Civil War: Chapter Two

Reading Time: 3 minutes

Roger pulled into the parking garage near St. Mary’s Hospital. Midday, the garage was packed. Roger parked on the roof and sprinted to the stairs. He crossed the short bridge to the third-floor reception area and approached the desk.

“I’m Roger Thompson. My son David was brought here,” he said.

The woman at the desk smiled at him, then typed on her keyboard. “Can I see your driver’s license please?” she asked Roger.

Roger dug his wallet out of his back pocket and handed the woman his license. She looked at it, glanced at her computer monitor, and looked up to Roger. “He’s in the emergency room, 14. It’s on one. The elevators over there will take you there. Follow the signs when you get to one.”

Roger hurried to the elevator. He was still seething at the school and that bitch Flanders. When the elevator doors opened, he saw half a dozen sullen faces looking out at him. He joined them.

On floor one, Roger exited the elevator and looked for the signs.


He followed the signs to the right through green tiled walls. That cottony smell of hospital struck him. Ridiculously wide double doors led to the emergency room. Roger plunged through.

“David Thompson?” he said to the nurse at the desk.

“Are you a relative?” she asked.

“I’m his dad,” Roger said.

“He’s in 14. You may go in.”

Roger didn’t say “thank you.” He just turned and looked for room 14. Roger walked into the curtained room.

David lay on the gurney covered in a white blanket.

“How are you feeling?” Roger said.

“Hi, dad,” David said. He looked toward his father but made no attempt to smile. “My head hurts. Can they turn the lights down?”

“I’ll ask. Anything besides your head hurt?”

David took a deep breath and looked at the ceiling. “I don’t know. My mouth.”

David’s upper lip was swollen and bruised. Dried blood covered his arms. His hands were cut up. His hair was greasy and unkempt.

Roger felt pity and rage.

“What happened?” Roger said.

David looked at his father. “I shouldn’t have said anything, I guess.”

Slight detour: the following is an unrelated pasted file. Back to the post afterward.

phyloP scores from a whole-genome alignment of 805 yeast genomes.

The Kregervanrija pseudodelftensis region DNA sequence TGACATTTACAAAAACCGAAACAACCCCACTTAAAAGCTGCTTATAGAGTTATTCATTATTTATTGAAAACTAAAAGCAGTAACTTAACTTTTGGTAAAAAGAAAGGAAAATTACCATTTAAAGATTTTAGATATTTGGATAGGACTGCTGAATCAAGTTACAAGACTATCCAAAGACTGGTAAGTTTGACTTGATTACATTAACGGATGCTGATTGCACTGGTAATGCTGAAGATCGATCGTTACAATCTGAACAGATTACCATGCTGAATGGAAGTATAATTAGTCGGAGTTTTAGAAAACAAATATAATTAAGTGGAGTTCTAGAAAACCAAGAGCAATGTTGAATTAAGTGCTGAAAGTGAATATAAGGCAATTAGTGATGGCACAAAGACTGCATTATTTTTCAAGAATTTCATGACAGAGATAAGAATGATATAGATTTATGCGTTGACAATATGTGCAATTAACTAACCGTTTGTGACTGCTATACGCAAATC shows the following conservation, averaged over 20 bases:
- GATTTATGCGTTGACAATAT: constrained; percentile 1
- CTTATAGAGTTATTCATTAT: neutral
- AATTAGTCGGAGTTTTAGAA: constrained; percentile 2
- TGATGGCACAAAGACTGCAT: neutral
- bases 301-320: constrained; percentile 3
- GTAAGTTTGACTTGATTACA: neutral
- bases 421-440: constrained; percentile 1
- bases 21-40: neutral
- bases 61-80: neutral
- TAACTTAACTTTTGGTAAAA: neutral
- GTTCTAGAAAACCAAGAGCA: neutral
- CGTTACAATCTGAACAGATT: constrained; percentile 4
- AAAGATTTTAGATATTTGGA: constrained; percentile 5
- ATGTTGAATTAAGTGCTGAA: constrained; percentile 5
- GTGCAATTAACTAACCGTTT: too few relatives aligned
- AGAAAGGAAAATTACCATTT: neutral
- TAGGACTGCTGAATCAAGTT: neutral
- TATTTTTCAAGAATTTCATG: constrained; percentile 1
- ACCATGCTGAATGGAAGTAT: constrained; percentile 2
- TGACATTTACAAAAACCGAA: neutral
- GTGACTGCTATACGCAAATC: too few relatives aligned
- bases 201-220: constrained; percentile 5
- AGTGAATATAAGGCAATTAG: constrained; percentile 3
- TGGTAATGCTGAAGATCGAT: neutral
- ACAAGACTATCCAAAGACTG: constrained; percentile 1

“What did you say?” Roger asked.

“I just said I didn’t think Trump was so bad. And Miss Mateo told me I was out of line. She said I could be expelled for supporting Trump. She said it’s a hate crime. Intimidates people. It’s a threat.”

“She said it’s a threat to say you don’t think Trump’s so bad?”

David looked down at his bloodied hands. “Yeah.”

“You didn’t do anything else?”

“No. When she told me to go to Miss Flanders’ office, I just got up and walked down there.”

Roger tried to imagine his son’s perp walk to the principal’s office. “What happened there?”

“I don’t know. I was just sitting outside her office and Kyle and a bunch of dudes walked up and started kicking me.”

“They kicked you? Did they say anything?”

“They kicked me first. They were saying ‘white supremacist’ and ‘homophobe.’”

“What did you do?”

“When they wouldn’t stop, I stood up to get away from them. Somebody stabbed me with a pen. In my arm.” David pointed to the puncture wound on his right forearm. “Then they just jumped on me punching and kicking. I tried to fight back, but I fell and hit my head on the chair arm.”

“Did they stop then? When you hit your head?”

David closed his eyes. “No. They kept kicking and punching and calling me a racist.”

“Didn’t Ms. Flanders come out and stop?”